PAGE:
Western Michigan would subsequently tack on another field goal, a 40 yarder from Donschke this time, following its strongest offensive drive of the half. And despite another connection between Yarnell and Wayne, 32 yards on a downfield play that could’ve likely tacked on a personal foul, Ben Sauls hooked a 27-yard field goal inside — his third miss in just under six quarters.

Pitt emerged from the locker room after half, received the second half kick-off and there was a little bit of redemption for Erick Hallett earned a bit of redemption following last season’s tough performance — especially when covering Crooms.

Crooms tried to find Crooms downfield, launching a ball into contested coverage downfield and Hallett found himself in good position underneath the route to win the battle against Crooms and rip the interception away. However, the offense quickly went three and out. But Hallett wasn’t done with his redemption tour.

On a defensive possession in which Habakkuk Baldonado and Marquis Williams left the field with injuries, the Pitt defense once again held at the goal line — Hallett diving for an interception in the end zone to corral his second interception of the game and give Pitt’s offense another chance to push the lead.

A defensive pass interference call gave Pitt new life on the following possession. Yarnell rolled out on first down and found Bub Means for an 18-yard connection, and Flemister followed with a hard-fought nine yards through the heart of the WMU defense. A play-action roll out from Yarnell — a play call that led to most of his yards on the night — allowed him to find a streaking Gavin Bartholomew for a 37-yard gain to get down inside the 5-yard line. And Abanikanda capped it with four-yard touchdown run.

Western Michigan was deterred by the Pitt score and quickly — and I mean quickly — countered. Salopek uncorked his best throw of the night down the sideline to Anthony Sambucci for a 44-yard gain. And two plays later, WMU ran a double pass play, Salopek finding Sambucci behind the line scrimmage, who then found A.J. Abbott for a wide-open 31-yard touchdown.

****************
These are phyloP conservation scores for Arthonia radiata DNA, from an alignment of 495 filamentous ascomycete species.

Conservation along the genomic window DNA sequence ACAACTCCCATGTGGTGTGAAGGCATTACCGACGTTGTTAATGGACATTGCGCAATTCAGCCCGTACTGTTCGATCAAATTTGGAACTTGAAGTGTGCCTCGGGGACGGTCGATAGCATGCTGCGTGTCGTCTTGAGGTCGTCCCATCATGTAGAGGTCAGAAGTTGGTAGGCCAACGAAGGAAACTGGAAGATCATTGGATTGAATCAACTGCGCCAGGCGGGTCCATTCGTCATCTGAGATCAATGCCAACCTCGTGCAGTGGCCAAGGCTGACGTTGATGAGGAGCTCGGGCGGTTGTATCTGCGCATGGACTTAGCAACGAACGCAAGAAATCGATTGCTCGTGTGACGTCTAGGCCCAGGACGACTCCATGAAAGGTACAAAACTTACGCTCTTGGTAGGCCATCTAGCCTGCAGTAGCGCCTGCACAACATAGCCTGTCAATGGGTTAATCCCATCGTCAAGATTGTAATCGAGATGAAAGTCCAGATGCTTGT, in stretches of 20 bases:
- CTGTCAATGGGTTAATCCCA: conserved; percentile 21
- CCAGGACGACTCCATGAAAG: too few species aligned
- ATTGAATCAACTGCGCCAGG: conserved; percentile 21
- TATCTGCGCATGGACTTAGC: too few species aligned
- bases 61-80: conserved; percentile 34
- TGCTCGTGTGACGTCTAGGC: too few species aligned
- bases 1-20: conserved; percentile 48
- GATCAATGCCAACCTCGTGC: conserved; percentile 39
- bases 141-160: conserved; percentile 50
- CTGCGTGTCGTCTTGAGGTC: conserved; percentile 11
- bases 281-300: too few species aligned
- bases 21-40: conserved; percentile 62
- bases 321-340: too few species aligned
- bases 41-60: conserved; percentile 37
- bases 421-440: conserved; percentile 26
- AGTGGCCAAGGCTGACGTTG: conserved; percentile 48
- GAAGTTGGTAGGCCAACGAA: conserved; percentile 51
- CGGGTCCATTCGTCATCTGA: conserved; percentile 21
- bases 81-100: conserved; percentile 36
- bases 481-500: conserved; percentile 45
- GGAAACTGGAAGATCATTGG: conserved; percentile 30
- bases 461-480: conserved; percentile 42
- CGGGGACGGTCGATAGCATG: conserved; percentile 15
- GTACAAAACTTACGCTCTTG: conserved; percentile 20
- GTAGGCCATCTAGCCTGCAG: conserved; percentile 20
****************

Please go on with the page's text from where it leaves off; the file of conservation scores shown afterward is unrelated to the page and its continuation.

Pitt’s defense did enough to limit Western Michigan’s throughout the second half, and Yarnell completed his first career college touchdown pass to Mumpfield from six yards out to push Pitt’s lead to 13 points. And Daniel Carter capped the fourth quarter with a three-yard touchdown dive to push the lead to 34-13.

Yarnell completed 9-of-12 passing attempts for 179 yards and a touchdown. And while it was an efficient, sparingly used night for Yarnell, he didn’t make any poor decisions. It was a strong debut for Yarnell, especially considering his last game action came nearly three years prior.

Wayne led the way with three receptions for 94 yards — all before the half. Mumpfield caught three passes for 35 yards and a touchdown, and Gavin Bartholomew turned his one reception into a 37-yard gain. Davis spelled Abanikanda with 11 carries for 83 yards, Flemister added 28 yards on the ground and Carter scored a rushing touchdown.

Hallett picked off two passes, Williams returned his interception for a touchdown and SirVocea Dennis and Solomon DeShields recorded sacks.

Pitt will return to Pittsburgh to host Rhode Island for a noon game at Acrisure Stadium next Saturday. Georgia Tech and Virginia Tech will then travel to Pittsburgh to open ACC play at the Ac.

Sandy Schall, Coldwell Banker
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1 year ago

A little dyslexia there 34 – 13 not 34 – 31.